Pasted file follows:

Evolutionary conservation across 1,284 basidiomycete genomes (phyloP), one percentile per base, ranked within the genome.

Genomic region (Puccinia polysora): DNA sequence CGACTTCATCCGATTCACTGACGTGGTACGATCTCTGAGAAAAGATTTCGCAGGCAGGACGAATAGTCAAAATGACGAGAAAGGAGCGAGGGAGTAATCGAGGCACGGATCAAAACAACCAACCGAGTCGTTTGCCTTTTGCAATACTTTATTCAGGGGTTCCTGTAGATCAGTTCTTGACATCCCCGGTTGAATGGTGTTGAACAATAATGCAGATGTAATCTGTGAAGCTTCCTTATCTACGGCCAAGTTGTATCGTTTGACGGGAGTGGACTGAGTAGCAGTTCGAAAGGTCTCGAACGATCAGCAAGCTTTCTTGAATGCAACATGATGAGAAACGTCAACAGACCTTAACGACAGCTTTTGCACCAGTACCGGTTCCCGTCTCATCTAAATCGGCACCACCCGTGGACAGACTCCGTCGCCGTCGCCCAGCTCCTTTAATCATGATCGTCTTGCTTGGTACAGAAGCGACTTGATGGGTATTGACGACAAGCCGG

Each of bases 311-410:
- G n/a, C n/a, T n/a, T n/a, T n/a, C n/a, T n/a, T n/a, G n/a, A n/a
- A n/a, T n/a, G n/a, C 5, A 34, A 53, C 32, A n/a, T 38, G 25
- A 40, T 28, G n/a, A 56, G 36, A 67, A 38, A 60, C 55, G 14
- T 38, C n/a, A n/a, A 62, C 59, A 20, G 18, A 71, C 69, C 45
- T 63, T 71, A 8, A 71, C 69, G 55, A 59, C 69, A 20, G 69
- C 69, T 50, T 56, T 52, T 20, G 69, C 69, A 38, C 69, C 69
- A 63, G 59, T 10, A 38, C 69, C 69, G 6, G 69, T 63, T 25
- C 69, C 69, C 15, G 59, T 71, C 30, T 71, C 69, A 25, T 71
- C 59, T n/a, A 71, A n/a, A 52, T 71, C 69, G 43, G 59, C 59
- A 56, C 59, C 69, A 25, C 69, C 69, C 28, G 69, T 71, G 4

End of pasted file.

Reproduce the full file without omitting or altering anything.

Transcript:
Evolutionary conservation across 1,284 basidiomycete genomes (phyloP), one percentile per base, ranked within the genome.

Genomic region (Puccinia polysora): DNA sequence CGACTTCATCCGATTCACTGACGTGGTACGATCTCTGAGAAAAGATTTCGCAGGCAGGACGAATAGTCAAAATGACGAGAAAGGAGCGAGGGAGTAATCGAGGCACGGATCAAAACAACCAACCGAGTCGTTTGCCTTTTGCAATACTTTATTCAGGGGTTCCTGTAGATCAGTTCTTGACATCCCCGGTTGAATGGTGTTGAACAATAATGCAGATGTAATCTGTGAAGCTTCCTTATCTACGGCCAAGTTGTATCGTTTGACGGGAGTGGACTGAGTAGCAGTTCGAAAGGTCTCGAACGATCAGCAAGCTTTCTTGAATGCAACATGATGAGAAACGTCAACAGACCTTAACGACAGCTTTTGCACCAGTACCGGTTCCCGTCTCATCTAAATCGGCACCACCCGTGGACAGACTCCGTCGCCGTCGCCCAGCTCCTTTAATCATGATCGTCTTGCTTGGTACAGAAGCGACTTGATGGGTATTGACGACAAGCCGG

Each of bases 311-410:
- G n/a, C n/a, T n/a, T n/a, T n/a, C n/a, T n/a, T n/a, G n/a, A n/a
- A n/a, T n/a, G n/a, C 5, A 34, A 53, C 32, A n/a, T 38, G 25
- A 40, T 28, G n/a, A 56, G 36, A 67, A 38, A 60, C 55, G 14
- T 38, C n/a, A n/a, A 62, C 59, A 20, G 18, A 71, C 69, C 45
- T 63, T 71, A 8, A 71, C 69, G 55, A 59, C 69, A 20, G 69
- C 69, T 50, T 56, T 52, T 20, G 69, C 69, A 38, C 69, C 69
- A 63, G 59, T 10, A 38, C 69, C 69, G 6, G 69, T 63, T 25
- C 69, C 69, C 15, G 59, T 71, C 30, T 71, C 69, A 25, T 71
- C 59, T n/a, A 71, A n/a, A 52, T 71, C 69, G 43, G 59, C 59
- A 56, C 59, C 69, A 25, C 69, C 69, C 28, G 69, T 71, G 4